2013 is the 70th anniversary of one of the greatest individual seasons in pro football. In 1943, Sammy Baugh, playing for the Washington professional football team, had what Sports Illustrated said one of the greatest season’s a player has ever sustained. Playing at time when football players played both ways and usually the entire game, Sports Illustrated detailed the following of Baugh’s accomplishments:
- He completed 55.6 percent of his passes, best in the NFL that year.
- He threw 23 touchdowns passes, second in the NFL—and third-highest all-time to that point.
- As a defensive back, he had 11 interceptions, which broke another league record.
- He averaged an NFL-leading 45.9 yards a punt, often flipping the field with a well-timed quick kick.
- Five of his boots were longer than 70 yards.
- He had arguably the greatest single-game performance in history: In a 42-20 win over the Detroit Lions on Nov. 14, Baugh fired four touchdown passes, intercepted four passes and got off an 81-yard punt, the longest of the year in the NFL.
Baugh won and he won doing things the right way. I thought about his accomplishments when I read a recent article, entitled “Decisiveness Is a Double-Edged Sword”, in the Corner Office section of the New York Times (NYT) by Adam Bryant in his interview of David Cote, the Chairman and Chief Executive Officer (CEO) of Honeywell International Inc. In the article Cote explained that “Your job as a leader is to be right at the end of the meeting, not at the beginning.” Cote explained that he had a “reputation for being decisive. Most people would say that being decisive is what you want in a business leader. But it’s possible for decisiveness to be a bad thing. Because if you’re decisive, you want to make decisions — give me what you’ve got, and I’ll make a decision. I’d say that the lower you are in an organization, you can get away with a lot of that and you’ll be applauded for it.”
I found Cote’s approach a good way to explain the role of top corporate leadership in a Foreign Corrupt Practices Act (FCPA) compliance program. When I meet with a new client I explain to the President or CEO what his or her role is in a compliance regime. It is to be a leader and not simply to set the right tone for doing business ethically and in compliance but also ‘walking the walk’ of compliance. In other words, continually reminding the troops to do business the right way.
Further, you have to turn your pride and emotions aside at times because “it’s important to be smart and to think about what’s important.” Cote said that one of the most important behaviors at Honeywell is that you have to get results “and you have to get them the right way.” I thought about the way that Cote phrased it, “and you have to get them the right way.” Cote wants his team to make their quarterly numbers but he wants it done the right way “with the right kind of processes” and those right kinds of processes are financial and compliance controls to help the company to do business the right way going forward.
I once worked for a company where a regional manager was alleged to have said the following: If I violate the Code of Conduct, I may or may not get caught. If I violate the Code of Conduct and get caught, I may or may not be disciplined. If I miss my numbers for two quarters, I will be fired. And guess what – that regional manager never missed his quarterly numbers. Further, he was promoted for his “great” work.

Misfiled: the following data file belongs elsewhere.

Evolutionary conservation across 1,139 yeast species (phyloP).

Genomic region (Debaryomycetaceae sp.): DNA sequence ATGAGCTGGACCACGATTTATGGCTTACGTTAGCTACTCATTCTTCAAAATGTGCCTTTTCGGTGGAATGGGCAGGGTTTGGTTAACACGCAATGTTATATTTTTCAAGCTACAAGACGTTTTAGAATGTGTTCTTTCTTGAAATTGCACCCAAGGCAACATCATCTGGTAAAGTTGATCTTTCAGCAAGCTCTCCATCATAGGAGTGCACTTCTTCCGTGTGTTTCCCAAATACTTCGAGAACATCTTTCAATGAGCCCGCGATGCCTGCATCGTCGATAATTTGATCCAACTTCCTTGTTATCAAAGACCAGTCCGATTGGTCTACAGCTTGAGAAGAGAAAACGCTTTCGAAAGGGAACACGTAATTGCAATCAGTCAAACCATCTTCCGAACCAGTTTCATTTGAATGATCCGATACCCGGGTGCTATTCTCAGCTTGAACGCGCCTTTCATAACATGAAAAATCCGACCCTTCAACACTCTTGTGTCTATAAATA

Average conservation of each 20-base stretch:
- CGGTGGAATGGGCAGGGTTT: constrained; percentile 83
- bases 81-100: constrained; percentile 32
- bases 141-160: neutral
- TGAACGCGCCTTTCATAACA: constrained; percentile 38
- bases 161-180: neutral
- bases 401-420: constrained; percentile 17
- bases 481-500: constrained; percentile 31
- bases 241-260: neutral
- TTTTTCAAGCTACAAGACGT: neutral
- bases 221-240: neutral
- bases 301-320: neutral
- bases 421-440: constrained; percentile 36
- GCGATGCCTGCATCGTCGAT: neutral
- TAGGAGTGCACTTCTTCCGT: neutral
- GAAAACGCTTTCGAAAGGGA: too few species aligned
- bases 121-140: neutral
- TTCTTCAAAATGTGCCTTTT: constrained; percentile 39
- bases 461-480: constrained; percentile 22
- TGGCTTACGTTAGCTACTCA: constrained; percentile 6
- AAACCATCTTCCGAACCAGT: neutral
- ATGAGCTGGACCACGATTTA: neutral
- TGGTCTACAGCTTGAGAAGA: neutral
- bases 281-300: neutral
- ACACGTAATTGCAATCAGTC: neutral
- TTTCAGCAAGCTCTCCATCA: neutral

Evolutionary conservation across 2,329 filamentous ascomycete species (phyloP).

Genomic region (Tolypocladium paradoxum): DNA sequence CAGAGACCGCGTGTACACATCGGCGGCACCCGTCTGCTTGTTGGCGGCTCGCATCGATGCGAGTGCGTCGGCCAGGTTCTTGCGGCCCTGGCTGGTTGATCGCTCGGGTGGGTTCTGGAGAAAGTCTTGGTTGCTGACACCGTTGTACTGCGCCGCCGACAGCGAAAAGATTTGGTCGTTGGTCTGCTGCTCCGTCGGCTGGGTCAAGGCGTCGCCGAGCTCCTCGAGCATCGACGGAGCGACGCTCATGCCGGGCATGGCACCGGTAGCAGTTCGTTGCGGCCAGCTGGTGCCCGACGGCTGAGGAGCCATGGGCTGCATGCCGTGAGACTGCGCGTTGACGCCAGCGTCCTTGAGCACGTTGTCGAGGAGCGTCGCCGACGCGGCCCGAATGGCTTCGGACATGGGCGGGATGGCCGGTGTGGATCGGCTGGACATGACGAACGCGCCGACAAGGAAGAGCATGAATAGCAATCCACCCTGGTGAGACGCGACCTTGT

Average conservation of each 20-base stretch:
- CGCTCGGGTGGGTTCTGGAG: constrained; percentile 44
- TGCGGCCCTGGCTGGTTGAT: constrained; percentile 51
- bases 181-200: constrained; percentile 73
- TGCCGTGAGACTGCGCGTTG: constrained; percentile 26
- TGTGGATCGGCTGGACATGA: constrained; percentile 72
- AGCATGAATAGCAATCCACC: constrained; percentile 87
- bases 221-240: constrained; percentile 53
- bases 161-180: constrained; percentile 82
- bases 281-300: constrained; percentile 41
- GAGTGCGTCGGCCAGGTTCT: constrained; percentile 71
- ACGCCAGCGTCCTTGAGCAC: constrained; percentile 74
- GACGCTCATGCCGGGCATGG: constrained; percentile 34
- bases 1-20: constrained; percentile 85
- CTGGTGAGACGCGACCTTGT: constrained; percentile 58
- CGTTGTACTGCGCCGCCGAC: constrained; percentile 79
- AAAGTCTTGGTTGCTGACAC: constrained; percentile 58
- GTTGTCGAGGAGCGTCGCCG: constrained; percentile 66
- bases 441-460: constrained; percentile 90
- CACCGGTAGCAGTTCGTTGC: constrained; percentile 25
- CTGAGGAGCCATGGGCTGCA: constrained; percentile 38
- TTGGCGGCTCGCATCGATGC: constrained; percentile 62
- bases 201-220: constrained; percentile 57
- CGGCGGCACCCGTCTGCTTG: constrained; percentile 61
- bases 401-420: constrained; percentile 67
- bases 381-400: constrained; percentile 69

What type of message do you think that this un-named regional manager’s aphorism, his quarterly numbers and, most importantly, the company’s treatment of him going forward sent throughout the region? It was pretty clear that making your numbers is all that top management wanted communicated down through the organization. Conversely, I have heard a compliance professional from another company in the same sector say that it is the business unit’s leader’s responsibility to make the numbers within the structure of the company’s compliance regime. It is not up to the compliance function to figure out how the operations manager should do business but the other way around.
But, equally significant, is the difference in focus between Cote and this un-named regional manager. Cote’s has a long term perspective in place and is thinking long term. He is considering something beyond, weeks, months, the next quarter or even the next two quarters. What Cote said in the NYT piece is that one of the reasons he desires to have the right financial and compliance controls in place is so that “we can make the quarter three years from now and five years from now.” Our un-named regional manager has no such focus; he is only looking at the next sale in front of him because if he does not make his numbers he will be fired. I do not think there can be a stronger message from management than to make your numbers “the right way”.
Just as Slinging Sammy Baugh had a season for the ages some 70 years ago, your compliance program can achieve the goals of doing business the right way if you have a CEO like David Cote. He believes that it is important to get your decisions right and to do business the right way. That is a message that can be translated from senior management down to the middle and the bottom of a company. That is what a compliance practitioner can ask of his or her leaders.
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© Thomas R. Fox, 2013